Key ownership

Distributed caches split entries into a fixed number of segments, and assign each segment to a list of owner nodes. Replicated caches do the same, except every node is an owner.

The first node in the owners list is called the primary owner, and the others are called backup owners. The segment ownership table is broadcast to every node when the cache topology changes (i.e. a node joins or leaves the cluster). This way, a node can compute the location of a key itself, without resorting to multicast requests or maintaining per-key metadata.

The number of segments is configurable (numSegments), but it cannot be changed without restarting the cluster. The mapping of keys to segments is also fixed — a key must map to the same segment, regardless of how the topology of the cluster changes. The key-to-segment mapping can be customized by configuring a KeyPartitioner or by using the Grouping API.

There is no hard rule on how segments must be mapped to owners, but the goal is to balance the number of segments allocated to each node and at the same time minimize the number of segments that have to move after a node joins or leaves the cluster. The segment mapping is customizable, and in fact there are five implementations that ship with {brandname}:

SyncConsistentHashFactory

An algorithm based on consistent hashing. It always assigns a key to the same node in every cache as long as the cluster is symmetric (i.e. all caches run on all nodes). It does have some weaknesses: the load distribution is a bit uneven, and it also moves more segments than strictly necessary on a join or leave. Selected by default when server hinting is disabled.

TopologyAwareSyncConsistentHashFactory

Similar to SyncConsistentHashFactory, but adapted for Server Hinting. Selected by default when server hinting is enabled.

DefaultConsistentHashFactory

It achieves a more even distribution than SyncConsistentHashFactory, but it has one disadvantage: the mapping of segments to nodes depends on the order in which caches joined the cluster, so a key’s owners are not guaranteed to be the same in all the caches running in a cluster. Used to be the default from version 5.2 to version 8.1 (with server hinting disabled).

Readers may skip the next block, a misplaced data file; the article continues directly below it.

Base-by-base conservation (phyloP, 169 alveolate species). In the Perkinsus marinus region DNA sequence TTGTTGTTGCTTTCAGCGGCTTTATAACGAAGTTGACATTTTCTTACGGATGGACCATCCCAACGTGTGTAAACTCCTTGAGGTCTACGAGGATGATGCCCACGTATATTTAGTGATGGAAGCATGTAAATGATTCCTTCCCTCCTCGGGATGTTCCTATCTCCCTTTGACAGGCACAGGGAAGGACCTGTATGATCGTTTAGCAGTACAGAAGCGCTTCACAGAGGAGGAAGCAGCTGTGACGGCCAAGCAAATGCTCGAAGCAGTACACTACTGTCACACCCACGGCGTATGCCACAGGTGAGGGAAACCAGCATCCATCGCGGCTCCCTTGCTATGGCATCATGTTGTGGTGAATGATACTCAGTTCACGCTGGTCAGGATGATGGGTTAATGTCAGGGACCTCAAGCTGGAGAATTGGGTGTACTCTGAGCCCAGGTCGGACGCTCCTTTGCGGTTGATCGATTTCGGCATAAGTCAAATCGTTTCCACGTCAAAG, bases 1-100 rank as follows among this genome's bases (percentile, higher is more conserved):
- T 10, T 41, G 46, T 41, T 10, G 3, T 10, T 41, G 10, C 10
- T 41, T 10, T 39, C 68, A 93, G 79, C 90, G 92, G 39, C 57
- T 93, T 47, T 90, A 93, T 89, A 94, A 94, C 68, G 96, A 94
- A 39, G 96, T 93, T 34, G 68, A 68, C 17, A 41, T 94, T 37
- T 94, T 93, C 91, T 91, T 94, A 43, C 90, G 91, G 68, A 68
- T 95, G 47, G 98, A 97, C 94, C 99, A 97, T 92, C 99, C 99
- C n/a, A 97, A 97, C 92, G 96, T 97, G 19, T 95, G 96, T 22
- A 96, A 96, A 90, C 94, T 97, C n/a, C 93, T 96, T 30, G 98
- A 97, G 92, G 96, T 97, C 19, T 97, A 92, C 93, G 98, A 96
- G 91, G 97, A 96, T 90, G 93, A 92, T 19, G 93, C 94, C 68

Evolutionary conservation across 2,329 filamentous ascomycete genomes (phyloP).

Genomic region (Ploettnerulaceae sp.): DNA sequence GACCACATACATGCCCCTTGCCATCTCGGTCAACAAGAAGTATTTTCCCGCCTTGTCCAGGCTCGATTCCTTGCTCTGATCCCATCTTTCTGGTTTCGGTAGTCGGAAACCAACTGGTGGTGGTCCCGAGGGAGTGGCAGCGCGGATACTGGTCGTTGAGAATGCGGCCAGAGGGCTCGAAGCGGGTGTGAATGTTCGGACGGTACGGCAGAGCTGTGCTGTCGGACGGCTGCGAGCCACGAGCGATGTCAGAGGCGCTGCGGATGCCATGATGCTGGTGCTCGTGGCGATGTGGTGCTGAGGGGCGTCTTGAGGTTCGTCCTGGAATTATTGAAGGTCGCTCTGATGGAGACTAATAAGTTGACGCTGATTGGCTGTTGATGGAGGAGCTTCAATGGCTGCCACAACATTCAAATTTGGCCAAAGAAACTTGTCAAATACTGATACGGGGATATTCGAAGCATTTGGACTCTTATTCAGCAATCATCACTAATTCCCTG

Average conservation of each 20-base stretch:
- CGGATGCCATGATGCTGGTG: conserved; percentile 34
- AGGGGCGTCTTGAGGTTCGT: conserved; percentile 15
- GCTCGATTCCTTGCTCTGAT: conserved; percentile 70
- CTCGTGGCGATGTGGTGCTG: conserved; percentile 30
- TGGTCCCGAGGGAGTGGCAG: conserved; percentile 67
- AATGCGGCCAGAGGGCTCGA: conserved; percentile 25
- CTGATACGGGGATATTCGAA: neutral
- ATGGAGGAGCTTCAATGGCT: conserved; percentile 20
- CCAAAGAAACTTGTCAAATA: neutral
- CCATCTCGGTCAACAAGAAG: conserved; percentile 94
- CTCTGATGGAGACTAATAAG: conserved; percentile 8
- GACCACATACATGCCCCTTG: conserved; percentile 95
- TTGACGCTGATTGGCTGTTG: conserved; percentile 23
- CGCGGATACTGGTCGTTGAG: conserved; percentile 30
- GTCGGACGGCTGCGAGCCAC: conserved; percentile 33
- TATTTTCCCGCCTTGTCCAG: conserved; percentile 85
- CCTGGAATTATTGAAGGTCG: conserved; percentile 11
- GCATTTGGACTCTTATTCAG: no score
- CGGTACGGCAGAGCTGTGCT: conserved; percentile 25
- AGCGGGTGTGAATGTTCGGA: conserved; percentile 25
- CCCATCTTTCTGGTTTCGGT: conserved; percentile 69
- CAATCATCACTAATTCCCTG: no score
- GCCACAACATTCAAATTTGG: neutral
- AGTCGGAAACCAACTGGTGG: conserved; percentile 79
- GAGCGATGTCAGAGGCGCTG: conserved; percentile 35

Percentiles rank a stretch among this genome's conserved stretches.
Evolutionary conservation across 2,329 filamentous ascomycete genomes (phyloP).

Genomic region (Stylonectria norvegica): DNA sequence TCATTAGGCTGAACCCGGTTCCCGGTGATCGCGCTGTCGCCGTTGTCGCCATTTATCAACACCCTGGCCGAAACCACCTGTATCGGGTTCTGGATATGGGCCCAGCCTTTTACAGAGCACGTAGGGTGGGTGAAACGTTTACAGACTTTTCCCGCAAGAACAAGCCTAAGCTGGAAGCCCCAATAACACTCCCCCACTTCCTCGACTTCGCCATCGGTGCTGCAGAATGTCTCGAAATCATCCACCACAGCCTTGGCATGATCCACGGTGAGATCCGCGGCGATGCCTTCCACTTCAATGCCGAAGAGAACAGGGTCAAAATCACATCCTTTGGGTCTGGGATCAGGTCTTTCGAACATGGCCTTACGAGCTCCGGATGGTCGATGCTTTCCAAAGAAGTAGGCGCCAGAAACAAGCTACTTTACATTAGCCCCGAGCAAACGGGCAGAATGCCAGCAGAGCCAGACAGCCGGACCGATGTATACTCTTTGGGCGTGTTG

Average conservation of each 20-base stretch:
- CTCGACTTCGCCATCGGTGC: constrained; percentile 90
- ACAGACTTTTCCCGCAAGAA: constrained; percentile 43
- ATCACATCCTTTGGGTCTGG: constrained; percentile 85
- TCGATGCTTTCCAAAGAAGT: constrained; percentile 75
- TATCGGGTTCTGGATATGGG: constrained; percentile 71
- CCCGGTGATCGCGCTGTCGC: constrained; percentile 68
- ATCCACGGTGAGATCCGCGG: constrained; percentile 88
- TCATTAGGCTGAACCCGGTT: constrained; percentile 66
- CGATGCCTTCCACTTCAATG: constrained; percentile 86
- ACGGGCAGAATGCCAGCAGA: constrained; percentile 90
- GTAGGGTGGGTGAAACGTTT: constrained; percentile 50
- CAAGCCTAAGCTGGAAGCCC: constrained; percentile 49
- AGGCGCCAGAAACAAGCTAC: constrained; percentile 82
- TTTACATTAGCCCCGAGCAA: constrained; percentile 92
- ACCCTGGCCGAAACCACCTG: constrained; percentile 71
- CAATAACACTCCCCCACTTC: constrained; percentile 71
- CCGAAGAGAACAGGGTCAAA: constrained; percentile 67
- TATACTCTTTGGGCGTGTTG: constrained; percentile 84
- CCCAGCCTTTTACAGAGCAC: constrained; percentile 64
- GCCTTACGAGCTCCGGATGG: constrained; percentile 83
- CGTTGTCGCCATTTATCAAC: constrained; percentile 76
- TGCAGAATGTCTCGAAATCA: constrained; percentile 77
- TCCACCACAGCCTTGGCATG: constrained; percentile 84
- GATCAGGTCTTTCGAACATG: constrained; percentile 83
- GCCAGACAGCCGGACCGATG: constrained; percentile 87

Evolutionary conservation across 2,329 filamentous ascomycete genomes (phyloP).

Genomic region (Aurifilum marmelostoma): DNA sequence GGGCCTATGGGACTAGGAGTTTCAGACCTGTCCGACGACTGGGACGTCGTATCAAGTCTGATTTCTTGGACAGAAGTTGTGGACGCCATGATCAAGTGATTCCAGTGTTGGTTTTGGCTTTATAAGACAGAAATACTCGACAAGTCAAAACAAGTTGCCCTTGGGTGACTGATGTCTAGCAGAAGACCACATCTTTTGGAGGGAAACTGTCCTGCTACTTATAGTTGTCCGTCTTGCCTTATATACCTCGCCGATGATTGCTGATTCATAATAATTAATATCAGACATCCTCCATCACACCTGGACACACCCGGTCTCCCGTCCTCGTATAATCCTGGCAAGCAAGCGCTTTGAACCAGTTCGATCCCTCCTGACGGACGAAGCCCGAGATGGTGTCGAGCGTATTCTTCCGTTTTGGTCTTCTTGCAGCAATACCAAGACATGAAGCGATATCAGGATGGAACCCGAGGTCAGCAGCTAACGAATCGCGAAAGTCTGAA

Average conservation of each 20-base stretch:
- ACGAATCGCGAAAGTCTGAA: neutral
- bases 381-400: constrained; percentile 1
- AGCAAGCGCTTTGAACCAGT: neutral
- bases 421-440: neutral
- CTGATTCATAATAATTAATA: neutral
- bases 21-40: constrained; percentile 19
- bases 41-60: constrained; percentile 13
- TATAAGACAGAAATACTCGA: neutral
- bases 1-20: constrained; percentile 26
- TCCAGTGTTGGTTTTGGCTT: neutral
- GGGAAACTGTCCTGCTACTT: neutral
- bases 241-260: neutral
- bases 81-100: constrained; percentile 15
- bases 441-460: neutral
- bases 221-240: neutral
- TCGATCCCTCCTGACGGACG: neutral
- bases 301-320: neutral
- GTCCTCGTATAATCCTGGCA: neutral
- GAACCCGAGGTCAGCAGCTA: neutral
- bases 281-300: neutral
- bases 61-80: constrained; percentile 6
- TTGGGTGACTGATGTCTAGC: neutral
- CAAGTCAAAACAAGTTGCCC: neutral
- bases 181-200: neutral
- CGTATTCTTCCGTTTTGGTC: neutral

TopologyAwareConsistentHashFactory

Similar to DefaultConsistentHashFactory, but adapted for Server Hinting. Used to be the default with from version 5.2 to version 8.1 (with server hinting enabled).

ReplicatedConsistentHashFactory

This algorithm is used internally to implement replicated caches. Users should never select this explicitly in a distributed cache.

Capacity Factors

Capacity factors are another way to customize the mapping of segments to nodes. The nodes in a cluster are not always identical. If a node has 2x the memory of a "regular" node, configuring it with a capacityFactor of 2 tells {brandname} to allocate 2x segments to that node. The capacity factor can be any non-negative number, and the hashing algorithm will try to assign to each node a load weighted by its capacity factor (both as a primary owner and as a backup owner).

One interesting use case is nodes with a capacity factor of 0. This could be useful when some nodes are too short-lived to be useful as data owners, but they can’t use HotRod (or other remote protocols) because they need transactions. With cross-site replication as well, the "site master" should only deal with forwarding commands between sites and shouldn’t handle user requests, so it makes sense to configure it with a capacity factor of 0.

Hashing Configuration

This is how you configure hashing declaratively, via XML:

   <distributed-cache name="distributedCache" owners="2" segments="100" capacity-factor="2" />

And this is how you can configure it programmatically, in Java:

Configuration c = new ConfigurationBuilder()
   .clustering()
      .cacheMode(CacheMode.DIST_SYNC)
      .hash()
         .numOwners(2)
         .numSegments(100)
         .capacityFactor(2)
   .build();

Initial cluster size

{brandname}'s very dynamic nature in handling topology changes (i.e. nodes being added / removed at runtime) means that, normally, a node doesn’t wait for the presence of other nodes before starting. While this is very flexible, it might not be suitable for applications which require a specific number of nodes to join the cluster before caches are started. For this reason, you can specify how many nodes should have joined the cluster before proceeding with cache initialization. To do this, use the initialClusterSize and initialClusterTimeout transport properties. The declarative XML configuration:

   <transport initial-cluster-size="4" initial-cluster-timeout="30000" />

The programmatic Java configuration:

GlobalConfiguration global = new GlobalConfigurationBuilder()
   .transport()
       .initialClusterSize(4)
       .initialClusterTimeout(30000)
   .build();

The above configuration will wait for 4 nodes to join the cluster before initialization. If the initial nodes do not appear within the specified timeout, the cache manager will fail to start.

L1 Caching

When L1 is enabled, a node will keep the result of remote reads locally for a short period of time (configurable, 10 minutes by default), and repeated lookups will return the local L1 value instead of asking the owners again.

clustering l1
Figure 4. L1 caching